We talk a lot about mobile recruitment here in terms of finding candidates, but what about when you find the right candidate (perhaps a mythical purple squirrel candidate) and need to convince her to take a job? If you’re hiring for jobs in a small city, far from where your main talent base is located–hiring for tech jobs outside big cities, perhaps–you may be hard pressed to attract top talent to move from an urban hub to a rural location. Here are a few ways you can make small-town positions more attractive and the relocation process more pleasant for your candidates-turned-employees.
Sell the Savings
Companies typically claim that salaries adjust for cost of living variations, which is true in some cases, but not in others. And, in expensive cities like New York and San Francisco, any salary bump that does exist can be quickly spent on housing, utilities, entertainment, and food, considering the many spending options available. In a smaller city, even with a salary that stays the same or reduces slightly, a person’s purchasing power can be multiplied. Less expensive amenities and fewer opportunities to spend can combine to make workers feel much richer. That’s an attractive prospect, particularly for people interested in settling down and starting a family in a place without exorbitant housing and consumer prices. For those who need to save for children, college, and retirement, a similar salary in a much cheaper city can be a big attraction.
Push the Microcommute Bonus
Even if you live fairly close to your job in a big city, a 4-mile commute could take 20 to 40 minutes or more when driving, biking, or using public transit, and driving typically brings with it major parking costs as well. And for the 8% of Americans who are megacommuters, traveling 90 minutes to work, living closer to a job in a small city with less traffic is an appealing opportunity. Sell people on the time, stress, and money saved with an easy commute. Imagine driving–or, better, walking or biking–jus 10 minutes to work every day. You may miss out on some colorful experiences on Muni, but two hours saved every day adds up to 20 days a year! That’s a nice bonus vacation package for your brain.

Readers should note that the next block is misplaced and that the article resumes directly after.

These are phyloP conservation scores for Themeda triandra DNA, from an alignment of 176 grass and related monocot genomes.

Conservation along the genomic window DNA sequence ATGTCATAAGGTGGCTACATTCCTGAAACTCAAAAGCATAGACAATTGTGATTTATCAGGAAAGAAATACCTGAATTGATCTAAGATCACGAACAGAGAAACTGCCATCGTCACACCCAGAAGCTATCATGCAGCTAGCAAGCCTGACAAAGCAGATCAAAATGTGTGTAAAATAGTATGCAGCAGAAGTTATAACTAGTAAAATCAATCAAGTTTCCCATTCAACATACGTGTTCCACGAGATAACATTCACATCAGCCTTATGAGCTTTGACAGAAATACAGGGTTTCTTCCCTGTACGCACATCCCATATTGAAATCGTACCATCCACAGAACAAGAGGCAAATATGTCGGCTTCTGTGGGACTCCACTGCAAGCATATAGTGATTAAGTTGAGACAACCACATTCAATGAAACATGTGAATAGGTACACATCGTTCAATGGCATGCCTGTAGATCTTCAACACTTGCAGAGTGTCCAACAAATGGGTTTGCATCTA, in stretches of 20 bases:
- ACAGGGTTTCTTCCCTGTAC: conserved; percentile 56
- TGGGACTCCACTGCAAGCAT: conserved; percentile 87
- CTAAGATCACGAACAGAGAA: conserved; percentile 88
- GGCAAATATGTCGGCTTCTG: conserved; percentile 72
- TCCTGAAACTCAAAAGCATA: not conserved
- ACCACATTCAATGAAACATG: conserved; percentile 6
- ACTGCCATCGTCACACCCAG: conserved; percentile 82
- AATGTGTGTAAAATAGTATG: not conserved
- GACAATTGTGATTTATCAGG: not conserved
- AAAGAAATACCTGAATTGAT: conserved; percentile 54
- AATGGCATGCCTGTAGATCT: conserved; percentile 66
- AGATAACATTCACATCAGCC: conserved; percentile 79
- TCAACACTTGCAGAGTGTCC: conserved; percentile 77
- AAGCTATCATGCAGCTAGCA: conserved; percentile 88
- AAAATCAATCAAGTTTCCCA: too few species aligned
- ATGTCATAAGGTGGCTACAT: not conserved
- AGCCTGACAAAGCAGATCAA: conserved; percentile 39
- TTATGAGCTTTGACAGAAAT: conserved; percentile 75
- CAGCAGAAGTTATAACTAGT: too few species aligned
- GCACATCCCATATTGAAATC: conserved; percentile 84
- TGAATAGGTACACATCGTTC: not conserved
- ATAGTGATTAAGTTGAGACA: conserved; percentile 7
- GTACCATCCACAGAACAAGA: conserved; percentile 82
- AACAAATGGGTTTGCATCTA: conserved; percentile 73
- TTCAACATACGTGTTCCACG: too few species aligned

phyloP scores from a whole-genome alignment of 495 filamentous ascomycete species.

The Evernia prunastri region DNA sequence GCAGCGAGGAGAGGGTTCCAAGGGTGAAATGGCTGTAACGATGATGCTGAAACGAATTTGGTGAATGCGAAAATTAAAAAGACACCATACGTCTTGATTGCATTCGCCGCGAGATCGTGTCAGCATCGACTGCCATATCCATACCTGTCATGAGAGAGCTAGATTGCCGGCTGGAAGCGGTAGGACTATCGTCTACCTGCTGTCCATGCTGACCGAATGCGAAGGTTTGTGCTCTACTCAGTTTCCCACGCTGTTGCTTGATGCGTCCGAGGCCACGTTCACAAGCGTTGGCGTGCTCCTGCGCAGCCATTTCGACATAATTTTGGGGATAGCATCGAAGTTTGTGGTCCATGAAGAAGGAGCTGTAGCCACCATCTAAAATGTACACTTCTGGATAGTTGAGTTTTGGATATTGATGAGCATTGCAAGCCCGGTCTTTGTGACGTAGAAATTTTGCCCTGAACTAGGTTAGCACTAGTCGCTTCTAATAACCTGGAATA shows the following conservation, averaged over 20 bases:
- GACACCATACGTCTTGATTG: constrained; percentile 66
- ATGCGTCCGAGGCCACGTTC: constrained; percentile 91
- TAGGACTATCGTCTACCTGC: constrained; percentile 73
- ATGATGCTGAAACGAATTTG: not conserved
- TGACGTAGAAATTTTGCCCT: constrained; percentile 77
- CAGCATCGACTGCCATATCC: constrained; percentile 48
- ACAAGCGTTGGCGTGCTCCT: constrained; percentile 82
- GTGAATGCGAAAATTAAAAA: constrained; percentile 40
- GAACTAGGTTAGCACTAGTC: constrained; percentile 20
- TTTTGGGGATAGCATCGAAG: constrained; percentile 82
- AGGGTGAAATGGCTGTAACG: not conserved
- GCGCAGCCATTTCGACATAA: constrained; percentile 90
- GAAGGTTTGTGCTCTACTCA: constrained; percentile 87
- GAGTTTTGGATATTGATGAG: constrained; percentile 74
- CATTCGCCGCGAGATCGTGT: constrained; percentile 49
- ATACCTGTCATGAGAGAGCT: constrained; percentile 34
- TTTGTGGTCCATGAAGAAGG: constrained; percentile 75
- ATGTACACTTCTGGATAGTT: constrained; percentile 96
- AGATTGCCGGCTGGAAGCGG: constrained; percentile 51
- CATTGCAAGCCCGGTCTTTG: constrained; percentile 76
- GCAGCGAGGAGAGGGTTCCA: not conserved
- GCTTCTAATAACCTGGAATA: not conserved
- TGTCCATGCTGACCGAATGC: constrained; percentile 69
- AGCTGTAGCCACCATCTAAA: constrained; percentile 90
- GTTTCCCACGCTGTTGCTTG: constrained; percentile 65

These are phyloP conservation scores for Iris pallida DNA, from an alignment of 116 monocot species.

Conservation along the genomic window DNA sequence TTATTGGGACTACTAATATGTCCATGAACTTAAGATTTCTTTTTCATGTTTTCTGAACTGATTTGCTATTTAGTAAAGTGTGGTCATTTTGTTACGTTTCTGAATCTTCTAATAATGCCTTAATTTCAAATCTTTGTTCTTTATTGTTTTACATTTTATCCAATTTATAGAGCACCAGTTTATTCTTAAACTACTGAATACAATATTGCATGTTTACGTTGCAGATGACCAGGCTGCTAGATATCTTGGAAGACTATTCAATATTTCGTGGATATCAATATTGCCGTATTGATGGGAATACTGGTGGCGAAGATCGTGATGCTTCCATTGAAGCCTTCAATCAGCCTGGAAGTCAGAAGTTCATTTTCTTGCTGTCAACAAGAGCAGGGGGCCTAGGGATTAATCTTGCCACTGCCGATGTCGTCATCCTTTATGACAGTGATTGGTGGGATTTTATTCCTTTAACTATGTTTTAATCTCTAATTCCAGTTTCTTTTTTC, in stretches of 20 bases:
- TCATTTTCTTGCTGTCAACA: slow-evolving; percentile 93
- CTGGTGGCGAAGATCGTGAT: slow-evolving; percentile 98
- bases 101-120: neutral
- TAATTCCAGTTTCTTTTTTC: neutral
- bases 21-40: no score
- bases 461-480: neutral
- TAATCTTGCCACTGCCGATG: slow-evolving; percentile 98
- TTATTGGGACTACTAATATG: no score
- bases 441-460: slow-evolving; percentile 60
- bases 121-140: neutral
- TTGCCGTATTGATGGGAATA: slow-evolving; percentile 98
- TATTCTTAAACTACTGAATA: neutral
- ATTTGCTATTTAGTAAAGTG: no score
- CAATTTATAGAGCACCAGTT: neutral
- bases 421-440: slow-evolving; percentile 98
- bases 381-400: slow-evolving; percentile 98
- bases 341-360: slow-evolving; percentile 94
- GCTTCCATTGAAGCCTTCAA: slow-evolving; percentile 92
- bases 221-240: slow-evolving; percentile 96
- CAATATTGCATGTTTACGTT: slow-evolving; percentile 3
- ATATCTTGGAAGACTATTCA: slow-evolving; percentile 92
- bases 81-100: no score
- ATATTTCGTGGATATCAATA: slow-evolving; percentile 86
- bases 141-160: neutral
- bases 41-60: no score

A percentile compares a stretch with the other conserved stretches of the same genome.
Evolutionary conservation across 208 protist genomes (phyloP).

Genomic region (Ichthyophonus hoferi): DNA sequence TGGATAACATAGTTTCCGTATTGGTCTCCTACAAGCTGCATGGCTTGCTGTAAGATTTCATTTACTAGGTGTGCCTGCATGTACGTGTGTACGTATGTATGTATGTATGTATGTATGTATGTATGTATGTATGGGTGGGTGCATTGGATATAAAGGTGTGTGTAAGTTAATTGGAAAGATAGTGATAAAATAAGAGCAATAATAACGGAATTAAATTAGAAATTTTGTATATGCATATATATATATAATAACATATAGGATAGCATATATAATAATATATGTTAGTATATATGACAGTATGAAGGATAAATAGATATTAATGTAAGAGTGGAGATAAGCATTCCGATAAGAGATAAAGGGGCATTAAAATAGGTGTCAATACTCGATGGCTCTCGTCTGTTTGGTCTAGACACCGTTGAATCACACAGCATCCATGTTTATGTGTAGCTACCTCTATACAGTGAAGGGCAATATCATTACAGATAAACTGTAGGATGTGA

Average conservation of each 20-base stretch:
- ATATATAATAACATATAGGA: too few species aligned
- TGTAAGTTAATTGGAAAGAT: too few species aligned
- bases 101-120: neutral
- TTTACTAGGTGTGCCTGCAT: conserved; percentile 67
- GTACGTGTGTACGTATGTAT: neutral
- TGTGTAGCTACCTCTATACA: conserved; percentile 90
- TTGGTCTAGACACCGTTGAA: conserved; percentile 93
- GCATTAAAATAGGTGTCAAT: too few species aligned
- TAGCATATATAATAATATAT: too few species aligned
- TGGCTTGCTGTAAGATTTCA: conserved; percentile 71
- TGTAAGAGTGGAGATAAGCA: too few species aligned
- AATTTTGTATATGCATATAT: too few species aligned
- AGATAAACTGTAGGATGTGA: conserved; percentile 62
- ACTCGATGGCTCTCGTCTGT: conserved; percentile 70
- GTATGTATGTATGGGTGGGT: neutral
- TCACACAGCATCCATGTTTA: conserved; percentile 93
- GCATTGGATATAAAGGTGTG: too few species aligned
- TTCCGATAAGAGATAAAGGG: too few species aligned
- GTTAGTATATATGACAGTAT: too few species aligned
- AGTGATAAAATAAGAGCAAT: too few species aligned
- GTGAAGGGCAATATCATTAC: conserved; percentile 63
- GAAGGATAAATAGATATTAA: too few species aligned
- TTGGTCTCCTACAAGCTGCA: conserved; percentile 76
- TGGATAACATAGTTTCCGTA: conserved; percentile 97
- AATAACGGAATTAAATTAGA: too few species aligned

Becoming the Big Fish
People who have been accustomed to fighting against highly qualified colleagues for promotions and recognition may, at a certain point, be attracted by the ability to become a big fish in a small pond. Being an experienced worker in a small market can bring with it significant opportunities for leadership and initiative that may not be available in a more competitive firm. This approach might not be the answer for everyone, but it may appeal to some people seeking responsibilities that are not available or too hard to achieve at their current firm.
When you break it down into more money, less commute, and more responsibility, it’s hard for a candidate to say no to a small market. Think about our techniques next time you’re placing someone in a smaller city and need strategies for overcoming the relocation hurdle!